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Brain matters: from environmental ethics to environmental neuroethics Cabrera, Laura Y; Tesluk, Jordan; Chakraborti, Michelle; Matthews, Ralph; Illes, Judy Feb 15, 2016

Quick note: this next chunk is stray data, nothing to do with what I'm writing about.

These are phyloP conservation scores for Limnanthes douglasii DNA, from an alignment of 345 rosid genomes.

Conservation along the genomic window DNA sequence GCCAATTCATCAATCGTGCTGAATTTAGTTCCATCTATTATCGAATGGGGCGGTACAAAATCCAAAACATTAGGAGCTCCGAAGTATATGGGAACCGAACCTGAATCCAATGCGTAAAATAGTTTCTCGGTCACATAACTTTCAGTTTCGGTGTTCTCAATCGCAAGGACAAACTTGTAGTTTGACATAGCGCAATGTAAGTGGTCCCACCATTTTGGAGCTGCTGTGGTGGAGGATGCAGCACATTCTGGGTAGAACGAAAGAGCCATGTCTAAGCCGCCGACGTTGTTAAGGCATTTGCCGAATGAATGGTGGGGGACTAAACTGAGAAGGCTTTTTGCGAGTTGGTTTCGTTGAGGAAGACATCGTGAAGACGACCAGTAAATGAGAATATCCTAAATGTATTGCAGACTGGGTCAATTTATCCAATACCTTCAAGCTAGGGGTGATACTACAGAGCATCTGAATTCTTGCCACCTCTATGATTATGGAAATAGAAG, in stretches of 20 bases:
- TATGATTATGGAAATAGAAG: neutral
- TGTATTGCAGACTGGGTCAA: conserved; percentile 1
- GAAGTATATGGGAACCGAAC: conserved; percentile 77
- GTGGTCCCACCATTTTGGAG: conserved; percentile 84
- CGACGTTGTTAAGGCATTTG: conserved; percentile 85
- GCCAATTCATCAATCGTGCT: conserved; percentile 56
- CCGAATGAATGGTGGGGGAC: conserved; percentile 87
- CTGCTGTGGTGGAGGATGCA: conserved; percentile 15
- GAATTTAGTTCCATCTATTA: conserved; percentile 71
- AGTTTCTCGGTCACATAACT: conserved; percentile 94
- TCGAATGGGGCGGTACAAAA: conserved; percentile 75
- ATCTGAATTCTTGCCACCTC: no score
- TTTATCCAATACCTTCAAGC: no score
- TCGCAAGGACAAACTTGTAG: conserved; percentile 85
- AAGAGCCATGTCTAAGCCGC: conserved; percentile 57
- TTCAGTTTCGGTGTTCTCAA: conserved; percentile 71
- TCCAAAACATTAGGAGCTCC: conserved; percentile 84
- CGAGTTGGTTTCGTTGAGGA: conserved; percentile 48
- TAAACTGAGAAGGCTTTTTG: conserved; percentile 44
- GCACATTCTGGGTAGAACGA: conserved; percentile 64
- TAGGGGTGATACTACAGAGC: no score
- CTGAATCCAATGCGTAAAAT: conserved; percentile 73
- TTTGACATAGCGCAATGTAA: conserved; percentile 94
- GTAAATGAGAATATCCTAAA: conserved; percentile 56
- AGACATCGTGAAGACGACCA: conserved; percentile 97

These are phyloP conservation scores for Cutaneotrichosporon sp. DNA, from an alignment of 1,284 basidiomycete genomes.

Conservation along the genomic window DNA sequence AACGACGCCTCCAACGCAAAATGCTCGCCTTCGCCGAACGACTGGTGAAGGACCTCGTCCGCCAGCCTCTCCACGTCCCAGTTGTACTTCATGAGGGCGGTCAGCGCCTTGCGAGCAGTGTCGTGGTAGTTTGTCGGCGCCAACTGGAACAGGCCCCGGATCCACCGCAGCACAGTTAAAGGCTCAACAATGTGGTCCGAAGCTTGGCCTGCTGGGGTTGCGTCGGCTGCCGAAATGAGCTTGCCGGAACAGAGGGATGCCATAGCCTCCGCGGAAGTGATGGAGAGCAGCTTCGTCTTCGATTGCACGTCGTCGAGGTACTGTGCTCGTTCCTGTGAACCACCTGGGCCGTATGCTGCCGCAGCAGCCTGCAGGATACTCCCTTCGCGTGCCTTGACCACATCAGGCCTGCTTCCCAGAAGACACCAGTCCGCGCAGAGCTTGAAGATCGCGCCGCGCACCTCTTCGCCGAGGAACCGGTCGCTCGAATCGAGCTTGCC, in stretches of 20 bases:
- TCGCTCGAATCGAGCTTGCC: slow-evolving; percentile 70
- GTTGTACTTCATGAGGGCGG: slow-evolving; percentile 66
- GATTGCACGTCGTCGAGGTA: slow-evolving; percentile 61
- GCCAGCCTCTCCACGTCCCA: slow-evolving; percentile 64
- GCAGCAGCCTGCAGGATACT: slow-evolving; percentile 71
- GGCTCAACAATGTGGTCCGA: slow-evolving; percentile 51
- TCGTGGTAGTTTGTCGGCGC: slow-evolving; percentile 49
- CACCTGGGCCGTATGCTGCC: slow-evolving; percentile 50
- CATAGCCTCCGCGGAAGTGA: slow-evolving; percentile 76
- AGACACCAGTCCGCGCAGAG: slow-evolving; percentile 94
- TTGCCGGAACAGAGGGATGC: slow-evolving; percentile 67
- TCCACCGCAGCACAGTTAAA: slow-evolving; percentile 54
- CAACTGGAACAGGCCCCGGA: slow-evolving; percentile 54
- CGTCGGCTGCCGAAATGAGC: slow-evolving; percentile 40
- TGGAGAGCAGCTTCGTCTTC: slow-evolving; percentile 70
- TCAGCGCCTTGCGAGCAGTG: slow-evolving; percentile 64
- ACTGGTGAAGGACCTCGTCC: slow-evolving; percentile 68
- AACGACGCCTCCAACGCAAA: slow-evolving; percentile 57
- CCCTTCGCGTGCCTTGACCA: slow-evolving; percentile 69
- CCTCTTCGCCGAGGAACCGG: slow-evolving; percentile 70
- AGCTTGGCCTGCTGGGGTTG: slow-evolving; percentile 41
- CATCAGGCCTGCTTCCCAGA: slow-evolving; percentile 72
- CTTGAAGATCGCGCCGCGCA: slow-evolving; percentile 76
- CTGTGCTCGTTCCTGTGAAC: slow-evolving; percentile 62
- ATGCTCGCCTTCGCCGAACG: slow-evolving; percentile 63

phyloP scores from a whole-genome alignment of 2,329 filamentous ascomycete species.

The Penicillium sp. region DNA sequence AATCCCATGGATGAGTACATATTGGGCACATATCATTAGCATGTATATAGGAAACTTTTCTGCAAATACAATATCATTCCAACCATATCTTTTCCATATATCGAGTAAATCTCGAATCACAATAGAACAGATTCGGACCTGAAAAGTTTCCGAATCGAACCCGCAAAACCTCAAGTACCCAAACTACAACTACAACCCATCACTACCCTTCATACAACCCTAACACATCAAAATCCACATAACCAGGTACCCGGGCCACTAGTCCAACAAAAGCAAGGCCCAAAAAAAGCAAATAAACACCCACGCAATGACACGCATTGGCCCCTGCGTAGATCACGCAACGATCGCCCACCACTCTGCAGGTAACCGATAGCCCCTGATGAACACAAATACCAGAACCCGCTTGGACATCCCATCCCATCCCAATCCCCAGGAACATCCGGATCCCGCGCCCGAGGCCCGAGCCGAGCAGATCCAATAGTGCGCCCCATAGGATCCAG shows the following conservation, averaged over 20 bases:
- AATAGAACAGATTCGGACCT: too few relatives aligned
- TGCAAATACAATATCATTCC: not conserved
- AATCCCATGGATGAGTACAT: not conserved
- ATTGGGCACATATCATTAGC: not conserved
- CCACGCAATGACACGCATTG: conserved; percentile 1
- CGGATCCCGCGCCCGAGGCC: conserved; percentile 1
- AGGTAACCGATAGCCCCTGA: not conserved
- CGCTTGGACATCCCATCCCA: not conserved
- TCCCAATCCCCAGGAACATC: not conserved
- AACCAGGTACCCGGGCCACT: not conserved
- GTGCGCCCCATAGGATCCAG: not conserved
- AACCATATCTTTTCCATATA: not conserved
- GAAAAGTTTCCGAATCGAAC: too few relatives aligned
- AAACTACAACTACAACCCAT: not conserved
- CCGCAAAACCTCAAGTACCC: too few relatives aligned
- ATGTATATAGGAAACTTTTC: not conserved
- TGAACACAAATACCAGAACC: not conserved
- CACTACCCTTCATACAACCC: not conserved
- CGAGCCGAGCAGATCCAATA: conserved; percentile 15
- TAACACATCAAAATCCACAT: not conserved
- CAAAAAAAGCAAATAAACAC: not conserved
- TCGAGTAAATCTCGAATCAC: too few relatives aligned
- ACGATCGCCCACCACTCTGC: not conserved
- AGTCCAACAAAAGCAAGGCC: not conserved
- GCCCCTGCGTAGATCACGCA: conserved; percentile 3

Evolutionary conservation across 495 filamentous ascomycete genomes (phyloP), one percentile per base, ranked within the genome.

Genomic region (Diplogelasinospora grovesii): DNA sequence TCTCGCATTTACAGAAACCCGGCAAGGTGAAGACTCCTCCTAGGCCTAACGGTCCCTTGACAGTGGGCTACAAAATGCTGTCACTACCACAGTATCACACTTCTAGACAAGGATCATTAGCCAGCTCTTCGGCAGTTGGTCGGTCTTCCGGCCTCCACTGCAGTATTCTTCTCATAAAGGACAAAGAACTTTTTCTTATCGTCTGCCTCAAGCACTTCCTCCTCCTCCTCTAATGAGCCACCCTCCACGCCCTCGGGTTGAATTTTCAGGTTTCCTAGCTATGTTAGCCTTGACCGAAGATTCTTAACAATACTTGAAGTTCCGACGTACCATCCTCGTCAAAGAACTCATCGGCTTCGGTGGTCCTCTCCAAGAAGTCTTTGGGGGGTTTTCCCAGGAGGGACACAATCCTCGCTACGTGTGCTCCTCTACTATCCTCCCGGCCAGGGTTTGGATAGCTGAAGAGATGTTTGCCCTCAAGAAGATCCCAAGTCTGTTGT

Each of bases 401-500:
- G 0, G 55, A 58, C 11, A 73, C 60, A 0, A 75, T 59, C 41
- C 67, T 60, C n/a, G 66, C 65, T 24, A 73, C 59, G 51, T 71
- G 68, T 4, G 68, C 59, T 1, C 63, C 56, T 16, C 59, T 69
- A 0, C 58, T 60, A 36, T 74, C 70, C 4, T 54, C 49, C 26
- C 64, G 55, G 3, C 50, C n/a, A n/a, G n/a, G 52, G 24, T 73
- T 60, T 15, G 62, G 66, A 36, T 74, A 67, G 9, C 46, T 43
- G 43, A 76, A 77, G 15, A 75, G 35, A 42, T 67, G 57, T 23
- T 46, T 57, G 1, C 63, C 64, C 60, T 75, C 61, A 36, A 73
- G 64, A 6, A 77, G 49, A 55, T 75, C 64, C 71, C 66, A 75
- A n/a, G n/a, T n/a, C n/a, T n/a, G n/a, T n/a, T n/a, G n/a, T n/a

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COMMENTARY Open AccessBrain matters: from environmental ethics toenvironmental neuroethicsLaura Y. Cabrera1,2*, Jordan Tesluk1,3, Michelle Chakraborti1, Ralph Matthews3 and Judy Illes1AbstractThe ways in which humans affect and are affected by their environments have been studied from many differentperspectives over the past decades. However, it was not until the 1970s that the discussion of the ethical relationshipbetween humankind and the environment formalized as an academic discipline with the emergence of environmentalethics. A few decades later, environmental health emerged as a discipline focused on the assessment and regulation ofenvironmental factors that affect living beings. Our goal here is to begin a discussion specifically about the impact ofmodern environmental change on biomedical and social understandings of brain and mental health, and to align thiswith ethical considerations. We refer to this focus as Environmental Neuroethics, offer a case study to illustrate keythemes and issues, and conclude by offering a five-tier framework as a starting point of analysis.Keywords: Brain health, Mental health, Environment, Ethics, Social implicationsBackground: At the crossroads of environment,brain and mental healthHumans have altered their environments in pursuit ofself-improvement and better opportunities since ancienttimes, but the scope and impact of these changes are un-precedented today [1]. Technological advancements haveyielded positive economic growth, improved standardsof living, and provided new ways of protecting humanhealth. At the same time, technology has contributed towidespread negative changes in the environment that in-clude global climate change, deforestation, suburbansprawl, ecosystem loss, and increased health risks fromexposure to radiation, toxicants, and stress.While there are different views among scholars of envir-onmental ethics about why humans should value the en-vironment [2], a common position focuses on direct andpotential consequences to human health and well-being[3]. Environmental health experts similarly focus on envir-onmental changes in terms of their impact on humanhealth. However, within approaches to environmentalethics and environmental health, less attention has beenpaid to the specific ethical, social and legal implications ofthese changes for brain and mental health.1 To do so, re-quires that we probe the intersection of diverse biological,social and cultural contexts of human well-being.Brain and mental health are determined by complex in-teractions between individual predispositions and behav-ior, social and economic processes, and the environment[4, 5]. Classic examples pointing to an association betweenneurological function and environmental changes includeneurological deficits from exposure to mercury [6] andlead [7–9], various forms of air [10–14] and water pollu-tion [15], pesticides, and solvents [16–20]. Moreover,cross-cultural studies of indigenous worldviews on iden-tity, concepts of the self, and wellness have highlighted thedirect and intimate connections between individuals andtheir environments [21, 22]. These studies remind us notonly about cross-cultural differences involved in experien-cing brain health and the environment, but also aboutdifferent layers of vulnerability [23] brought forward bythe impact of environmental change. Children [24], theelderly [25], workers who may be exposed occupationallyto neurotoxicants [20] and people who live in the proxim-ity of neurotoxicant sources [26] are more vulnerable thanother sectors of the population. These unequal levels ofexposure interacting with brain stage in development ordecline, and differential effects from environmental risks* Correspondence: Laura.cabrera@singularityu.org1National Core for Neuroethics, Division of Neurology, Department ofMedicine, University of British Columbia, 2211 Wesbrook Mall, Koerner S124,Vancouver, V6T 2B5 B.C., Canada2Center for Ethics & Humanities in the Life Sciences, Department ofTranslational Science and Molecular Medicine, Michigan State University, EastFee Hall, 965 Fee Road, Rm C211, East Lansing, MI 48823, USAFull list of author information is available at the end of the article© 2016 Cabrera et al. Open Access This article is distributed under the terms of the Creative Commons Attribution 4.0International License (http://creativecommons.org/licenses/by/4.0/), which permits unrestricted use, distribution, andreproduction in any medium, provided you give appropriate credit to the original author(s) and the source, provide a link tothe Creative Commons license, and indicate if changes were made. The Creative Commons Public Domain Dedication waiver(http://creativecommons.org/publicdomain/zero/1.0/) applies to the data made available in this article, unless otherwise stated.Cabrera et al. Environmental Health  (2016) 15:20 DOI 10.1186/s12940-016-0114-3are at the core of the environmental justice movementand, in regard to brain and mental health outcomes, are acentral concern of Environmental Neuroethics.Our goal here is to begin a discussion specificallyabout the impact of modern environmental change onbiomedical and social understandings of brain and men-tal health, and to align this with ethical considerations.There are several reasons for thinking that this approachis timely. To start, brain and mental health disorders,many of which have important environmental factors,are leading contributors to disabilities and morbiditythat produce critical public health, societal and eco-nomic impacts [27]. In addition, brain development, aswell as its optimal function throughout the life of indi-viduals, is particularly susceptible to the environment towhich a person is exposed [24]. Considering the vulner-ability of brains towards environmental exposures thatare not easy to identify or to eliminate [24], we can seewhy brain and mental health are matters of global con-cern and social justice and, in particular, as the healthrisks related to environmental exposures are often dis-tributed unequally. Thus, it becomes crucial to mitigatethe negative impacts of environmental change while en-suring fair distribution of the positive ones. This balancerepresents a key aspect of the Environmental Neu-roethics approach we present here.Fracking as a case studyFuel sources with low greenhouse gas emissions are fre-quently advanced as a replacement to the rapid expansionin fossil fuel usage [28]. Technological advancements suchas hydraulic fracturing (fracking) have now made extractionof these gas reserves profitable. The fracking process canimpact the environment in various ways through the ex-traction and discharge of massive quantities of contami-nated water, injection of various chemicals into the ground,and the disruption of the landscape with high densities ofroads and well-heads that encroach on human settlementsand wild habitats [29]. Like other literature on environmen-tal change, contamination of the air and water supplies inthe vicinity of fracking operations [17, 30] has been linkedto health impacts that include asthma, respiratory com-plaints, gastro-intestinal effects and nosebleeds [31, 32].Such contamination is also related to negative neurologicaleffects. For example, McKenzie and colleagues [26] carriedout a retrospective cohort study of 124,842 births between1996 and 2009 in rural Colorado examining the associa-tions between maternal proximity to fracking sites andbirth outcomes. They found that births to mothers residingclose to or surrounded by wells (>125 wells/mile) weretwice as likely to have a neural tube defects compared tothose with no wells within a 10-mile radius (OR = 2.0; 95 %CI: 1.0, 3.9, based on 59 cases).With these types of foundational studies in mind, we ex-amined the prevalence in the literature of associationsmade between fracking and neurological or mental healthimpacts. To this end, we carried out an extensive search ofpeer-reviewed and gray literature of articles, theses, books,abstracts, and government reports on unconventional gasdevelopment (UGD), environment, brain and mental healthusing Google Scholar, the most comprehensive databaserelevant to the goals of the study. The searches were basedon two primary key terms: (1) unconventional gas develop-ment, and (2) brain; key UGD search terms: {unconven-tional natural gas (+/−) development}, {shale gas (+/−)development}, {fracking} and {hydraulic fracturing}; and,key brain search terms were {brain}, {neuro}, {neurological}and {mental}. We also used a range of secondary searchterms to ensure that searches identify studies relevant toculture, First Nations, health, ethics, and solastalgia.2 Of theone hundred and six articles identified, 83 articles origi-nated from the peer-reviewed literature (reviews,N = 57; primary research N = 26) and 23 from the gray lit-erature, dating back to 2009 (Fig. 1).Fig. 1 Number of articles on fracking and brain by year (*up to September 2014)Cabrera et al. Environmental Health  (2016) 15:20 Page 2 of 5To provide context, we explored the origin of thecases in our sample for country of corresponding authorand corresponding author disciplines. Most returns orig-inated from the United States (USA) (N = 83). Twelvepapers originated from Australia and six from Canada.One paper meeting our inclusion criteria originated eachfrom China, Germany, New Zealand, Switzerland andUnited Kingdom. Based on the corresponding authors’affiliation, we found that the majority of correspondingauthors held multiple disciplinary associations (N = 45).Twenty-two held affiliations in the health sciences (e.g.,medicine), 21 in the social sciences (e.g., sociology, law),11 were associated with environmental sciences, such asecology or forestry, and seven have disciplines repre-sented only in a limited basis such as engineering or re-gional planning.To explore the texts in depth, we conducted athree-part content analysis [33, 34] of the full set ofcases. Each individual article was used as the unit ofanalysis. In the first phase of the analysis, we foundthat the dominant themes relate to public health(N = 31), and regulation and policy (N = 22). Five arti-cles mention UGD and fracking broadly as a threat toIndigenous health.In a second phase, we focused on brain and mentalhealth. Eight of the 106 papers contain elaborate detailedexamination of the impact that UGD poses for brain andmental health, arguments for associations between brainand mental health related to UGD, or both. The remainingpapers only explore the relationship between frackingchemicals and neurotoxicity superficially and provide littleif any mention of ethical implications.In the third phase, we focused specifically on contentrelated to ethics. Two papers provide substantial ethicaldiscussion. One paper argues that environmental dam-age caused by hydraulic fracturing poses “a new threatto human rights” [35]. The other, written by members ofthe present author group, makes a call to the Presiden-tial Commission for the integration of ethical consider-ations and neuroscience into the study of environmentalchange [36]. Sixty-five papers mention safety and issuesrelated to the duty not to inflict harm; 41 papers men-tion at least one other ethical concern such as trust, vul-nerability, justice, and disempowerment but without anyfurther elaboration on the matter. Overall, the findingsreveal that while there is emphasis on health, there islimited ethical discussion of brain and mental healthimpacts.Environmental Neuroethics in the wildEnvironmental Neuroethics can provide a framework toinvestigate the ethical and social implications of environ-mental change on brain and mental health. Building onprevious work [37], we propose a five-tier framework:1. Brain science and the environment: Neurosciencediscovery that is aligned with the measurement andevaluation of factors that affect the way individuals,communities and society adapt and cope with realor perceived environmental threats to well-being.2. The relational self and the environment: Theinterface between the environment and brain andmental health, and the mechanisms by whichexposures at key points in life may mediate differentbrain and mental effects; relationships amongmental health stressors, susceptibility to mentalhealth issues, and resilience within the context ofchanging environments.3. Cross-cultural factors and the environment:Exploration of the role of culture in the relationshipbetween environment and brain and mental health;interactions between Traditional EcologicalKnowledge and neuroscience evidence; the impact ofenvironmental change and varying effects on FirstNations and settler communities given respectiverelationships between culture and the environment.4. Social policy and the environment: Priorities andallocation of resources of local social organizationsto deal with environmental impacts on brain andmental health.5. Public discourse and the environment: Theengagement of professional disciplines andcommunities in multidirectional communicationand discourse about neurological, psychological,sociological and ethical dimensions ofenvironmental change; facilitation of international,cross-disciplinary, transdisciplinary collaborations;creation of effective outreach programs thatpromote public understanding about the impact ofenvironmental change on brain and mental health.This framework can be extended more broadly toother environmental impacts such as the extraction ofnatural resources, air pollution, use of agricultural che-micals, water contamination, proximity to noxious facil-ities, mining waste and nuclear plants, oceandegradation, food contamination, and habitat destruc-tion. Moreover, while the focus here has been onchanges to the physical environment, EnvironmentalNeuroethics is also concerned with other environmentssuch as digital and social environments, and how theseimpact neurological health.Notwithstanding the opportunity to expand ethical andsocial discussion around environmental change, prioritysetting and paths to action are not without challenges. Re-liability and stability of evidence [38], knowledge of im-pacts [39], and appreciation of risk [40–42] are perceivedand weighted differently by different stakeholders and areamong the key obstacles.Cabrera et al. Environmental Health  (2016) 15:20 Page 3 of 5ConclusionsThe identified gaps in the ethical discussion related toenvironmental change and health as well as the vulner-ability of brains, suggest that it is time for an Environ-mental Neuroethics dedicated to address the interactionof biomedical and social understandings of anthropo-genic environmental change. In moving forward, resultsand resulting scholarship and guidance must be specific,solution-oriented, and proportionate to the benefits andrisks in play.Endnotes1We use the term mental health to include “well-being, everyday problems in living associated with bodilysymptoms of stress and anxiety, mild depression, andseasonal fluctuations in mood and energy, as well asmore severe psychiatric disorders, such as major depres-sion, bipolar disorder, schizophrenia, and other psychoticdisorders” [21 xiv].2A term used to refer to distress cause by environmen-tal change.Competing interestsThe authors declare that they have no competing interests.Authors’ contributionsLC participated in the design of the study, carried out analysis of data anddrafted the manuscript. MC gathered the data and helped with the analysis.JT, RM participated in the design of the study and interpretation of data. JIconceived the study, participated in its design and coordination, and helpedto draft the manuscript. All authors read and approved the final manuscript.AcknowledgmentsWe would like to acknowledge the support of CIHR (MOP-111240), the NorthGrowth Foundation, and the Canada Research Chairs Program. This work wasfurther enabled by support from the British Columbia Knowledge DevelopmentFund, the Canadian Foundation for Innovation and the Vancouver CoastalHealth Research Institute.Author details1National Core for Neuroethics, Division of Neurology, Department ofMedicine, University of British Columbia, 2211 Wesbrook Mall, Koerner S124,Vancouver, V6T 2B5 B.C., Canada. 2Center for Ethics & Humanities in the LifeSciences, Department of Translational Science and Molecular Medicine,Michigan State University, East Fee Hall, 965 Fee Road, Rm C211, EastLansing, MI 48823, USA. 3Department of Sociology, University of BritishColumbia, Vancouver, B.C., Canada.Received: 7 September 2015 Accepted: 4 February 2016References1. Watts N, Maiero M, Olson S, Hales J, Miller C, Campbell K, et al. 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